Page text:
Here’s what the professional critics had to say … ‘This romantic drama is most compelling as a mild story of survival adventure. Contemporary romances often stumble over the first hurdle: Their dramatic obstacle.’ – Michael Ordona, Common Sense Media or ‘A perfect title for a movie in which neither the subzero temperature nor the romantic heat penetrates more than skin deep.’ – Peter Debruge, Variety

IMDb – 6.2  Rotten Tomatoes – 43%

★★★☆☆

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Kong: Skull Island (2017)

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All monster films fall into two kinds of categories – one that takes its time to reveal the monster and one that shows you the monster straight away. The star of this show is front and center for the entire 118 minute running time. We’re all accustomed to the mighty King Kong from Merian Coopers’ 1933 original all the way to 2005’s Jack Black reboot, there are just way too many spiels to list. But you’ll be happy to know this remake is engaging, mesmerising and Tom Hiddleston (I’m sold).

Jordan Vogt-Roberts’ reset of the Kong legend returns to 1973, as the last American troops are pulling out of Vietnam. Colonel Packard, played by Samuel L. Jackson (I’m sold sold), is reluctant to leave the battlefield, suspended in an existential crisis as the war draws to a close. Packard’s right-hand man Chapman, Toby Kebbell, looks forward to returning home to his son, as do all of the other helicopter squadron members do. But on the other side of the world, Government representative John Goodman relentlessly pursues a hollow-earth theory expedition on Skull Island. A land mass perpetually overcast by violent storms, there is no limit to what could be discovered. He hires James Conrad, Tom Hiddleston, to be the skilled tracker on the mission to chronicle any findings, and piggybacks on the helicopter squadron to discover monsters, bombs and a grizzly John C. Reilly (Step Brothers).

Vogt-Roberts and the film’s screenwriting trio play out the occasionally troubling conflicts of Vietnam on the backdrop of a panicked survival group attempting to escape a forbidden island. The period setting throughout Skull Island is based on an appealing soundtrack by the stooges and Jefferson Airplane, but the updated man-vs-beast conflict of previous King Kong tales roots in the blood-soaked anxiety of war. The cycle of war is astonishing, and superbly written – unlike anything you’ve seen in any other King Kong film. The island is richly bathed in colour of both natural and post-production, but this unique style sets it apart from any modern re-imagining. Designs are impressive, creations are emotive and breathtaking … it’s showy … but it works.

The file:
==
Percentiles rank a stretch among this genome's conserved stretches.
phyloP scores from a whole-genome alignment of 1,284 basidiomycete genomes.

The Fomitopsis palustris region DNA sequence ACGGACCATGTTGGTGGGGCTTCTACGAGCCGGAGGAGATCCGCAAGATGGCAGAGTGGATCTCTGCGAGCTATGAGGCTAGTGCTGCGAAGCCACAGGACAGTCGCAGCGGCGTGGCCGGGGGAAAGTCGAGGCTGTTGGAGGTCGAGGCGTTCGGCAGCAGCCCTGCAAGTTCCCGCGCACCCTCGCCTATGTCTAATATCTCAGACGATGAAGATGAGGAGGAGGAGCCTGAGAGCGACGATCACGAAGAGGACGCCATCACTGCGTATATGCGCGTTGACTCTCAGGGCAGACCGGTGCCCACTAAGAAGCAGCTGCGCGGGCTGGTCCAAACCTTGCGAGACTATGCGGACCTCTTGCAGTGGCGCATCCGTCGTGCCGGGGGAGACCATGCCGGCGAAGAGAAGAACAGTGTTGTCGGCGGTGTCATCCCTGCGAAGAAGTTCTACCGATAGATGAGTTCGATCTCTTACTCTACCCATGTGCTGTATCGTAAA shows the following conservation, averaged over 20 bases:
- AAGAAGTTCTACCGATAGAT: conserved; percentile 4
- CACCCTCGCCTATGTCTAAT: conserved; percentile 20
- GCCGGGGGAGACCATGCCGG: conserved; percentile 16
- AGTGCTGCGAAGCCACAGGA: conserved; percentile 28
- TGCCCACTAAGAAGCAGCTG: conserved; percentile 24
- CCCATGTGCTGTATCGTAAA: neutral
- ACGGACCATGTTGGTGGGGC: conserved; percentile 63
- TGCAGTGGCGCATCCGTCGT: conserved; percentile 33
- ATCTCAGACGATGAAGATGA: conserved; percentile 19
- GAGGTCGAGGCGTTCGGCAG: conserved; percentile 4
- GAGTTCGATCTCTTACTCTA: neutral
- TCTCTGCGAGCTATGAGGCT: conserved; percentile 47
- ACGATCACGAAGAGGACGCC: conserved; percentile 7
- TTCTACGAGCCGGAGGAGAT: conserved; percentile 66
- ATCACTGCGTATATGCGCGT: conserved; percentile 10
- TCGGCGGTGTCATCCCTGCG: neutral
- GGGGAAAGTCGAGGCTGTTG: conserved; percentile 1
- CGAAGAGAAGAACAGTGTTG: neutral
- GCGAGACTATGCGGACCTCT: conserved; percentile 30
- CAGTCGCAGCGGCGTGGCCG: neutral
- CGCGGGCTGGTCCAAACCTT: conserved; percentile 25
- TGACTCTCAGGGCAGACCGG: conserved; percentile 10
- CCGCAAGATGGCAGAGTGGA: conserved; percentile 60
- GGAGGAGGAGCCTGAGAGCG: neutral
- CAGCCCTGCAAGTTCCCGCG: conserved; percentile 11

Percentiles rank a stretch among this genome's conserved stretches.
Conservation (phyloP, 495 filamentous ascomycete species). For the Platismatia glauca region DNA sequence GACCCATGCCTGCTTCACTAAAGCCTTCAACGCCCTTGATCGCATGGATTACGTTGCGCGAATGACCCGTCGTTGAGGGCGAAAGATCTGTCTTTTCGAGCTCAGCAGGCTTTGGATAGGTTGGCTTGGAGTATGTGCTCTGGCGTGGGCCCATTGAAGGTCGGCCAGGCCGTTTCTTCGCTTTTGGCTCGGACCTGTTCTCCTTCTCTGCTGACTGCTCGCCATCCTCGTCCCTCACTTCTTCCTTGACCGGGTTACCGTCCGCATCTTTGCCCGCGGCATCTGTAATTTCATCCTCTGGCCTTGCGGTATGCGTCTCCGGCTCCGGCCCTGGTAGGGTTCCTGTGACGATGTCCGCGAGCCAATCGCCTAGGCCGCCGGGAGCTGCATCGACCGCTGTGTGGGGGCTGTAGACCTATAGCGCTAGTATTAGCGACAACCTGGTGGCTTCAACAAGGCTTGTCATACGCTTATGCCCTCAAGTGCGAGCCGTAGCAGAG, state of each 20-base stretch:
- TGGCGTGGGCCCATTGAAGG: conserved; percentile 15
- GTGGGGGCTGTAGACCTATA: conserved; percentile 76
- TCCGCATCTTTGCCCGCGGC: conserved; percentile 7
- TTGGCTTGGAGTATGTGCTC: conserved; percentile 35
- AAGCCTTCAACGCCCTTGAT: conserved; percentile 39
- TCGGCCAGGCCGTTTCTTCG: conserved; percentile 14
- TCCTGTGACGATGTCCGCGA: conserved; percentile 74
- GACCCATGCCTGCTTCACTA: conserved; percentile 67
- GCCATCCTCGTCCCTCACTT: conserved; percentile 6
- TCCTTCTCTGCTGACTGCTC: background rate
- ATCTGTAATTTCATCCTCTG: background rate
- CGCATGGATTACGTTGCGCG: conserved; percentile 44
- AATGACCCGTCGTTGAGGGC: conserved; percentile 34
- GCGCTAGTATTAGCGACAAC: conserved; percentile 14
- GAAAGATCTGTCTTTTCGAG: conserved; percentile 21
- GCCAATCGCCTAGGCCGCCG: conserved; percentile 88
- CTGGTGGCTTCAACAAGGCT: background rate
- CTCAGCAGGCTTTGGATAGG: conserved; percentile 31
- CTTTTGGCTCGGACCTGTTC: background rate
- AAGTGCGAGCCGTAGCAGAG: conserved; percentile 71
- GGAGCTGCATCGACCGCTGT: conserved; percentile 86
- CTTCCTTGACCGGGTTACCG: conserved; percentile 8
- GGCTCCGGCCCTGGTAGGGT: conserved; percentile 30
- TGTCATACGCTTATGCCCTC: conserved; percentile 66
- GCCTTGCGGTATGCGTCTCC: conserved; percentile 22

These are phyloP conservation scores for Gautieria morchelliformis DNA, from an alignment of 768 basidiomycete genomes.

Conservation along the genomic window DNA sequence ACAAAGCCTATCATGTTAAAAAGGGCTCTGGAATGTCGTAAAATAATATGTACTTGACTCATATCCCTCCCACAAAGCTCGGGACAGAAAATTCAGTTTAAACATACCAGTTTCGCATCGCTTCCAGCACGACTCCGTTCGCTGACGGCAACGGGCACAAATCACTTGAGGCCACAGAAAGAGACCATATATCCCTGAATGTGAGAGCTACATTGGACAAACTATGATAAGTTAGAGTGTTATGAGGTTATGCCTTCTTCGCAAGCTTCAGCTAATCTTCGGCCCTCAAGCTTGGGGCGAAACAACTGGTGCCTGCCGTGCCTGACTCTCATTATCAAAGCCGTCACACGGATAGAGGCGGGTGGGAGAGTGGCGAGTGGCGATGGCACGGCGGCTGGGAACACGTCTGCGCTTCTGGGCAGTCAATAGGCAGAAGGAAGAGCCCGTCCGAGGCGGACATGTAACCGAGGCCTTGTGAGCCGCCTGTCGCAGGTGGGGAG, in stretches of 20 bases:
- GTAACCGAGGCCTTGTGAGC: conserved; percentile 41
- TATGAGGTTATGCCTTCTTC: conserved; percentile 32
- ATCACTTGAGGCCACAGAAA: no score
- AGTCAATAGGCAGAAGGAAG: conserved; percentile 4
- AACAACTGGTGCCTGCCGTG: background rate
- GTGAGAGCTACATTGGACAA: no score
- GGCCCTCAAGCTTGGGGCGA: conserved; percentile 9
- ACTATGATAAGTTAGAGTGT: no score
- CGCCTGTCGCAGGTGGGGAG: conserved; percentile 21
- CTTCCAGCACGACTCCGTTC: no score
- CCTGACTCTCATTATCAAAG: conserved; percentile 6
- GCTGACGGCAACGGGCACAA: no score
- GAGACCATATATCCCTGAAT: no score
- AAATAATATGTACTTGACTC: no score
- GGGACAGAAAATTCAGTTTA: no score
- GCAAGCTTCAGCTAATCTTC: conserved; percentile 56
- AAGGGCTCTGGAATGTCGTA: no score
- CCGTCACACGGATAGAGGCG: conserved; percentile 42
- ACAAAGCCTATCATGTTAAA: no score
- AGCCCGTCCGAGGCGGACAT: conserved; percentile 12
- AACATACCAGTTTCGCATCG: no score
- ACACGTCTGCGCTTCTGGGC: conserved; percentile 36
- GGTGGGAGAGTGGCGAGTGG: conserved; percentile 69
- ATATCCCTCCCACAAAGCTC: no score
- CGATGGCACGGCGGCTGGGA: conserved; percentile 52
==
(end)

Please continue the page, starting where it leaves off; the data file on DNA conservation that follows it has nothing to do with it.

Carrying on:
Skull Island takes on the role of mixing in memorable actors in even the smallest parts of the film. Few of the characters are built upon more than an introduction or a rapid-survival failure. John C. Reilly is particularly spot-on, with a mix of mania and sorrow, in the middle of an extravagant tale of monsters. Goodman is a selfish deadpan, Jackson derails with his eyes fuming with rage and Larson delivers a kind of kindness and compassion that causes Hiddleston to run around in gas masks for her. The cast is sensational really, and in my opinion a great combination for an epic spiel like this one.

Perhaps the most satisfying part of Kong comes after you’re done reeling from the fun of the film. This definitely won’t be the last we see of this fantastic ape, but it’s the kind of messy enjoyable throwback that will leave you wanting more.

★★★☆☆

Imdb – 7.1/10  Rotten Tomatoes – 79%